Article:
The trains have "power points" - they do? where? I've not seen any? (but then again I'm not sure that the Metro service from Romford to London qualifies as a train ...)

The country has been experiencing a drought, and water levels are so low that a "hose ban" is on - we've still not got a hose pipe ban, apparantly essex & suffolk water are a little more efficient than Thames Water. Having said that, there are different rules for people with water meters as compared to those without. It seemes ok to water your grass as long as you're paying more for it ...

For one thing, the houses continue to be built on much smaller footprints of land - true, less land, more ppl, more cars. The cynical among us may think that developers just want to make more money by putting more houses on less land (hence the term 'postage stamp garden'). It is truly scary when you know how little it costs for the land and building costs and how much they attempt to charge for the newbuilds .. and how quickly they start to fall down ...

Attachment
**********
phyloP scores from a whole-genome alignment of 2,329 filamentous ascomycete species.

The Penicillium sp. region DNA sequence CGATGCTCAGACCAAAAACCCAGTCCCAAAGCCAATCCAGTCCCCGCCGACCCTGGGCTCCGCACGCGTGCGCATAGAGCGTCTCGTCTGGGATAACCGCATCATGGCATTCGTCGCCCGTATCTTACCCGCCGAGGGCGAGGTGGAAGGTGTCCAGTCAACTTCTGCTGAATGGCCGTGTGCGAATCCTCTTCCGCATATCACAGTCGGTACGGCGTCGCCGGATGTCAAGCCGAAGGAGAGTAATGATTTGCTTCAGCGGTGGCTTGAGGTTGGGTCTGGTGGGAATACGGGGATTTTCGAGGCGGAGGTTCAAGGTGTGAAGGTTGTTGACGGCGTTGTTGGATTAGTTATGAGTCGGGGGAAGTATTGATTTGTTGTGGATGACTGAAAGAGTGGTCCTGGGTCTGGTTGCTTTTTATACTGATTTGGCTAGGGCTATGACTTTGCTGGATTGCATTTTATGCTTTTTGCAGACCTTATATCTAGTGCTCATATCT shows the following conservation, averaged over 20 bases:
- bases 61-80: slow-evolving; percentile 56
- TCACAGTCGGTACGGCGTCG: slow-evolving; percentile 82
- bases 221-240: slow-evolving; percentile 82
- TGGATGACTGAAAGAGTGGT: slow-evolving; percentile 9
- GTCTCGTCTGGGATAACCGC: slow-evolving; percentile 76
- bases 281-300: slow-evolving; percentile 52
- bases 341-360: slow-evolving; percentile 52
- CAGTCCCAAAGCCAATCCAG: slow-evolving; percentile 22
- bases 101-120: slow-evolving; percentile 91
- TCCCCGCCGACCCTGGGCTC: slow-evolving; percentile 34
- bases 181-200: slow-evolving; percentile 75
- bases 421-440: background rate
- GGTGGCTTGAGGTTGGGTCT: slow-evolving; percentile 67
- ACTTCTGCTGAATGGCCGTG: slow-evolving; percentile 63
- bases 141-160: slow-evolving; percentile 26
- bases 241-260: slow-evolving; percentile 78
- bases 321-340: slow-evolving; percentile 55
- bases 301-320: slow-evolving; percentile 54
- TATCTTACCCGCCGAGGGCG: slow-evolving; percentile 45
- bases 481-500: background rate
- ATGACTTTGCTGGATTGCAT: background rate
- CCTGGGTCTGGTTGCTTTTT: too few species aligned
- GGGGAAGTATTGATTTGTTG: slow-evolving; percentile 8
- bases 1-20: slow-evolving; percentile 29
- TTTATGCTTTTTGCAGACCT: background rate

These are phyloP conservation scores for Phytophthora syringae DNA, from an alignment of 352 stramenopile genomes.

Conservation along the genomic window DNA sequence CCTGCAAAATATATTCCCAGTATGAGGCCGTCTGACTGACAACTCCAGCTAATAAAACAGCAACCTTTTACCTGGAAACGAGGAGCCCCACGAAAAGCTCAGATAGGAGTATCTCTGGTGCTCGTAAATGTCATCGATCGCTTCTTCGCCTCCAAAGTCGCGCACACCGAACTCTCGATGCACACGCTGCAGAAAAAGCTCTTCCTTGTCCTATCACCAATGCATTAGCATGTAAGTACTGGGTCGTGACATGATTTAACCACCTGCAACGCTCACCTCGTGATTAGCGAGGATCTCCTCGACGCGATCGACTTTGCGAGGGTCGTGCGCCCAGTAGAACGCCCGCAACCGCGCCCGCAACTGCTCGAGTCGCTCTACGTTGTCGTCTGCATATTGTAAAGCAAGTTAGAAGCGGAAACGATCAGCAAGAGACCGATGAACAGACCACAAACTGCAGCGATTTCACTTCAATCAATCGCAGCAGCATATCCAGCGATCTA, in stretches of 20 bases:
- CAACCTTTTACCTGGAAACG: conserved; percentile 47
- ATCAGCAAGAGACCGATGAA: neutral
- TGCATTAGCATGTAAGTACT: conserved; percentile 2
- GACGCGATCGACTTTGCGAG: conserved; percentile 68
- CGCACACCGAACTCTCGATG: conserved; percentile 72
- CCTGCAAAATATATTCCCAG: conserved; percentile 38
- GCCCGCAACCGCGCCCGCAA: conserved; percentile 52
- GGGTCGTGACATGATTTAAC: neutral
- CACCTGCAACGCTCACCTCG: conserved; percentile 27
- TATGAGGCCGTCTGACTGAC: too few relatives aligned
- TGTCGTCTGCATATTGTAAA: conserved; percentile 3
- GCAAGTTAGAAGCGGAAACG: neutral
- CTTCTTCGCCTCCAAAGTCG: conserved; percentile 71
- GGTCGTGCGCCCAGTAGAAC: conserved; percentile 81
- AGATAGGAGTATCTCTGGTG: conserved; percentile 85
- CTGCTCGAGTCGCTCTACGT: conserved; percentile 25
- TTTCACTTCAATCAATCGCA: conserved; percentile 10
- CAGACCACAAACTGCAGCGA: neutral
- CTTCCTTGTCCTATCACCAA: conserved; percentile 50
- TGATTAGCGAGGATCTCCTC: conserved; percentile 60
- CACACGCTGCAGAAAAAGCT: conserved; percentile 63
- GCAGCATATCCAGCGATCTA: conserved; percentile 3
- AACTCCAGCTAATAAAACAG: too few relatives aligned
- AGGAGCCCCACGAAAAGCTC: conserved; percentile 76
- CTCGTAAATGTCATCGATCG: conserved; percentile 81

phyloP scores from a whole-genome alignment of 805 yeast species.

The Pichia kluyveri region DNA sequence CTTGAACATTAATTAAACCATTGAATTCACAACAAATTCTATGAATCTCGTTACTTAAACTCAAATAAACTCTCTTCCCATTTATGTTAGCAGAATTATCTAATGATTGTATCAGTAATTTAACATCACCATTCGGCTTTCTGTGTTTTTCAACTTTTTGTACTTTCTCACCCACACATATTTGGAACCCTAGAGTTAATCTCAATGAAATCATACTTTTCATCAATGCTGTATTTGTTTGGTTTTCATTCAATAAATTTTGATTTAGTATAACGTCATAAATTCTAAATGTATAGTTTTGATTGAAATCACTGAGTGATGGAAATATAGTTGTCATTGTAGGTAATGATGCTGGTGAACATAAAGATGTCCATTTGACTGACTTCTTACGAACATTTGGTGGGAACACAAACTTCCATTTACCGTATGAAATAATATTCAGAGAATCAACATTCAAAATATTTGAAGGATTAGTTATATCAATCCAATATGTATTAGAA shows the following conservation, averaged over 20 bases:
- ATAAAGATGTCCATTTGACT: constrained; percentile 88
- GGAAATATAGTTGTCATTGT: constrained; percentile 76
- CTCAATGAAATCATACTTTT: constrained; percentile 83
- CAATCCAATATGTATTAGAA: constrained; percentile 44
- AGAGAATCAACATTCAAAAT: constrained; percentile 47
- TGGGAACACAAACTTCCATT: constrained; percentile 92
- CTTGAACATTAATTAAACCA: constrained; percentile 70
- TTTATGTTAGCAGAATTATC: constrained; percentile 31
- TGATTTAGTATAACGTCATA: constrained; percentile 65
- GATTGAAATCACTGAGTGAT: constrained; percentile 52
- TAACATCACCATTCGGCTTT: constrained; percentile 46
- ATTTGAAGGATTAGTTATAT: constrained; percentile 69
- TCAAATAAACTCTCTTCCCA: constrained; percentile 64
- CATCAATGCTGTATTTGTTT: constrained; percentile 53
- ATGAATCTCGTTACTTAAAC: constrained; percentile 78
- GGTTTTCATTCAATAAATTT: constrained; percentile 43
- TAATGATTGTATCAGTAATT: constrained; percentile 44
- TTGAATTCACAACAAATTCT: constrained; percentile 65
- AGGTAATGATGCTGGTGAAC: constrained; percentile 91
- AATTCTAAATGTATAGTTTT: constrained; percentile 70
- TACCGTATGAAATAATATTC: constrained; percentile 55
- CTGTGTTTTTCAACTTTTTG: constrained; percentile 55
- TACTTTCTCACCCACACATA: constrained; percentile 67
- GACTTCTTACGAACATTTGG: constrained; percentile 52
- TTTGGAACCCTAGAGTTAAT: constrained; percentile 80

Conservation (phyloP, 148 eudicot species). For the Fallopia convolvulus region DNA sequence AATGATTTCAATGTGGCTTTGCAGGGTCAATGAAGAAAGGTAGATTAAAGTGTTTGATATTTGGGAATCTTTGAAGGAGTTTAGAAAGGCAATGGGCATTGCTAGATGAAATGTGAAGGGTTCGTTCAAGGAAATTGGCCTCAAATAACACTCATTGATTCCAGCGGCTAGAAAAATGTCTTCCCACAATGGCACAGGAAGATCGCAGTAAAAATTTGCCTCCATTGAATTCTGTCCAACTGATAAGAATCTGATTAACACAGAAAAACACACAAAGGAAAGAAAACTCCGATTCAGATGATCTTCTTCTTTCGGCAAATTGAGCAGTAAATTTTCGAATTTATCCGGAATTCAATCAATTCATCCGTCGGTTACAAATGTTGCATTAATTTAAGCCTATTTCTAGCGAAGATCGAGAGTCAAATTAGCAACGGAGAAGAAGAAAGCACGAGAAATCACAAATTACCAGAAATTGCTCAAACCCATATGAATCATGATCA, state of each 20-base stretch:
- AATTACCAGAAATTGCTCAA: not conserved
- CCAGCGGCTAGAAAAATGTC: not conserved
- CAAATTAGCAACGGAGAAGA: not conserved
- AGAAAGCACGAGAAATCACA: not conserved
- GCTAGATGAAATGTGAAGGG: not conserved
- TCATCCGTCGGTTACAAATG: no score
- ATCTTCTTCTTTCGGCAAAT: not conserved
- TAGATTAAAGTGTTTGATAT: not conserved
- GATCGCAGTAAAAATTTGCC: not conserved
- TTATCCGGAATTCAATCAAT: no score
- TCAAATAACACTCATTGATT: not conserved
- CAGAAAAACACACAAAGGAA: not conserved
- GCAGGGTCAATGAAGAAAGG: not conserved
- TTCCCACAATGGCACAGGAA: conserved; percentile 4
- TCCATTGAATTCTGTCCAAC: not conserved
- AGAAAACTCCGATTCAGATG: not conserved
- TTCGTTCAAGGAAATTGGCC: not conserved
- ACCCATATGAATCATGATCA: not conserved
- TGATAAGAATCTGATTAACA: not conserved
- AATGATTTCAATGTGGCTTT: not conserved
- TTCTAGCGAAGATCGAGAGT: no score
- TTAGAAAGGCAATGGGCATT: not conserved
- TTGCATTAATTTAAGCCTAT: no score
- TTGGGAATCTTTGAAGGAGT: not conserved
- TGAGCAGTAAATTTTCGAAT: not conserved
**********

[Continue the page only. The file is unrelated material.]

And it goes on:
hard to say for certain, but it appears that new development continues to take into account needs like public transportation - if you're buying a new build in an existing town, then yes, you're ok for transport. If you buy one slightly further out, you often rely on having to drive to a station, pay silly amounts to park there for the day (if you can get a space) and then even sillier amounts for a rail card. Buses in the country are relatively few and far between. (OK, maybe an extreme view .. but based on house hunting in Braintree!!)

I'm grateful for the efficiency of the British rail system - lmao .. this was said tongue in cheek yes?

No truly, I do love living in England, mostly. Just becoming a little cynical in my old age!

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[User Picture]From: dweezel
2006-08-07 11:24 pm (UTC)
All I remember from the England countryside is all the sheep.

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[User Picture]From: zoethe
2006-08-08 12:23 am (UTC)
Not that many out there, the way we went.